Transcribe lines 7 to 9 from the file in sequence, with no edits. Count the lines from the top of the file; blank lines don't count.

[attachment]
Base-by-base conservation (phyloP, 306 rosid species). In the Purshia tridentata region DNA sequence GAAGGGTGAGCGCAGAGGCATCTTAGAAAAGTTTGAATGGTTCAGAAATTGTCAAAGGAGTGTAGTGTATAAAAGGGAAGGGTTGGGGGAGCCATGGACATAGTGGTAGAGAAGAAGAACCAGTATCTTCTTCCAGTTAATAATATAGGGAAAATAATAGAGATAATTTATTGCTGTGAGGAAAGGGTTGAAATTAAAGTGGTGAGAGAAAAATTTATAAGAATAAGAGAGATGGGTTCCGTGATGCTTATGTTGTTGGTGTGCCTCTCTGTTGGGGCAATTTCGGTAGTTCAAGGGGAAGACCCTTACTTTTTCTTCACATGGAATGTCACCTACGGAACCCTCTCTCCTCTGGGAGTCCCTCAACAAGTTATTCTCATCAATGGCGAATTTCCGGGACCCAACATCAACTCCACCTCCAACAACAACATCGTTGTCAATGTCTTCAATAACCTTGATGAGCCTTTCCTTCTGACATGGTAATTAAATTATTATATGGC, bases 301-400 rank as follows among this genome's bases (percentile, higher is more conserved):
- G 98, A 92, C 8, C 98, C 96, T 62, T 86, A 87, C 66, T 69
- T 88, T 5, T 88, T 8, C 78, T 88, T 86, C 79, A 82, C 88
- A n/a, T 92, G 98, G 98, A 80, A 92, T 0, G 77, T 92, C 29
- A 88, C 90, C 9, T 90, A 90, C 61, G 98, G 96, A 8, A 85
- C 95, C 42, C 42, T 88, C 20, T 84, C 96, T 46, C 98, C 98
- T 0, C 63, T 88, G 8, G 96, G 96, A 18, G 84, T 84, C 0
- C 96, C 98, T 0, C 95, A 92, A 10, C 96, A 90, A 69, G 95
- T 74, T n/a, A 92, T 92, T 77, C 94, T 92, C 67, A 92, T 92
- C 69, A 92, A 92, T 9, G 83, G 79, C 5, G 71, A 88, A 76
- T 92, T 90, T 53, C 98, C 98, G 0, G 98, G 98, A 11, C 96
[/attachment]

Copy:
- T 0, C 63, T 88, G 8, G 96, G 96, A 18, G 84, T 84, C 0
- C 96, C 98, T 0, C 95, A 92, A 10, C 96, A 90, A 69, G 95
- T 74, T n/a, A 92, T 92, T 77, C 94, T 92, C 67, A 92, T 92